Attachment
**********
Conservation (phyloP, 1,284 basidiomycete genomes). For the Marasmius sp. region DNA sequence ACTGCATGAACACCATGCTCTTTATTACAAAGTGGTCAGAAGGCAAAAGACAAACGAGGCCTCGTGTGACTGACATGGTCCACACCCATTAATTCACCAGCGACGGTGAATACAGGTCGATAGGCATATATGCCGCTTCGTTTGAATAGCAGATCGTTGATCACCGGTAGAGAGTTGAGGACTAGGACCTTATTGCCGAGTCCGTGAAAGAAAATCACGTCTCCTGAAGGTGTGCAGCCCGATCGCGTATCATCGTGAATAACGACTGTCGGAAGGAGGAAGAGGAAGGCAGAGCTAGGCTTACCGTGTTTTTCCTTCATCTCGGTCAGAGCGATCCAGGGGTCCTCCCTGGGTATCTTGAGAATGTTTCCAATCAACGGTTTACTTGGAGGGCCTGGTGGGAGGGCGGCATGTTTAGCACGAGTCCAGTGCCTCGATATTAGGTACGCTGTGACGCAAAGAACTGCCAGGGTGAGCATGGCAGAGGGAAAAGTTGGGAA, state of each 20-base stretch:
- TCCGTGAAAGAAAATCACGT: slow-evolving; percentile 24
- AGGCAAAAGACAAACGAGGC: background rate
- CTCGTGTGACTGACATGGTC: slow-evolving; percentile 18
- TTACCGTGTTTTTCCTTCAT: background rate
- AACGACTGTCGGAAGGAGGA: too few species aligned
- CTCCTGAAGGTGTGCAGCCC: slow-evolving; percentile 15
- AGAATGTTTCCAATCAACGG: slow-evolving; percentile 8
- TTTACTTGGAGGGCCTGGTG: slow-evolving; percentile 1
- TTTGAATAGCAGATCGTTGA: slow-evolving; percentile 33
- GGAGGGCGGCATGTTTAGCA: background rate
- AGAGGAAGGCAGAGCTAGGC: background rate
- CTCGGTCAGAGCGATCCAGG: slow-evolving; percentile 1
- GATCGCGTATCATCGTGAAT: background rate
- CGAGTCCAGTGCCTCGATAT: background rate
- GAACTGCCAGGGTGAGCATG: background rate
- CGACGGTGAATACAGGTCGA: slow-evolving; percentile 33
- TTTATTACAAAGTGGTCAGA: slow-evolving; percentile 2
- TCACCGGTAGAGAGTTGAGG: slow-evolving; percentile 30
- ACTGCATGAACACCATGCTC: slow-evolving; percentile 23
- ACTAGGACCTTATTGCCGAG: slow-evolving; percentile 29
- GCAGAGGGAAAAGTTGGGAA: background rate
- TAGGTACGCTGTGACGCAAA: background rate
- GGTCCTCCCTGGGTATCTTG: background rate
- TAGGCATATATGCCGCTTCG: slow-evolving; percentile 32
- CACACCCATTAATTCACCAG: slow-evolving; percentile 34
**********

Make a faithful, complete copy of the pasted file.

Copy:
Conservation (phyloP, 1,284 basidiomycete genomes). For the Marasmius sp. region DNA sequence ACTGCATGAACACCATGCTCTTTATTACAAAGTGGTCAGAAGGCAAAAGACAAACGAGGCCTCGTGTGACTGACATGGTCCACACCCATTAATTCACCAGCGACGGTGAATACAGGTCGATAGGCATATATGCCGCTTCGTTTGAATAGCAGATCGTTGATCACCGGTAGAGAGTTGAGGACTAGGACCTTATTGCCGAGTCCGTGAAAGAAAATCACGTCTCCTGAAGGTGTGCAGCCCGATCGCGTATCATCGTGAATAACGACTGTCGGAAGGAGGAAGAGGAAGGCAGAGCTAGGCTTACCGTGTTTTTCCTTCATCTCGGTCAGAGCGATCCAGGGGTCCTCCCTGGGTATCTTGAGAATGTTTCCAATCAACGGTTTACTTGGAGGGCCTGGTGGGAGGGCGGCATGTTTAGCACGAGTCCAGTGCCTCGATATTAGGTACGCTGTGACGCAAAGAACTGCCAGGGTGAGCATGGCAGAGGGAAAAGTTGGGAA, state of each 20-base stretch:
- TCCGTGAAAGAAAATCACGT: slow-evolving; percentile 24
- AGGCAAAAGACAAACGAGGC: background rate
- CTCGTGTGACTGACATGGTC: slow-evolving; percentile 18
- TTACCGTGTTTTTCCTTCAT: background rate
- AACGACTGTCGGAAGGAGGA: too few species aligned
- CTCCTGAAGGTGTGCAGCCC: slow-evolving; percentile 15
- AGAATGTTTCCAATCAACGG: slow-evolving; percentile 8
- TTTACTTGGAGGGCCTGGTG: slow-evolving; percentile 1
- TTTGAATAGCAGATCGTTGA: slow-evolving; percentile 33
- GGAGGGCGGCATGTTTAGCA: background rate
- AGAGGAAGGCAGAGCTAGGC: background rate
- CTCGGTCAGAGCGATCCAGG: slow-evolving; percentile 1
- GATCGCGTATCATCGTGAAT: background rate
- CGAGTCCAGTGCCTCGATAT: background rate
- GAACTGCCAGGGTGAGCATG: background rate
- CGACGGTGAATACAGGTCGA: slow-evolving; percentile 33
- TTTATTACAAAGTGGTCAGA: slow-evolving; percentile 2
- TCACCGGTAGAGAGTTGAGG: slow-evolving; percentile 30
- ACTGCATGAACACCATGCTC: slow-evolving; percentile 23
- ACTAGGACCTTATTGCCGAG: slow-evolving; percentile 29
- GCAGAGGGAAAAGTTGGGAA: background rate
- TAGGTACGCTGTGACGCAAA: background rate
- GGTCCTCCCTGGGTATCTTG: background rate
- TAGGCATATATGCCGCTTCG: slow-evolving; percentile 32
- CACACCCATTAATTCACCAG: slow-evolving; percentile 34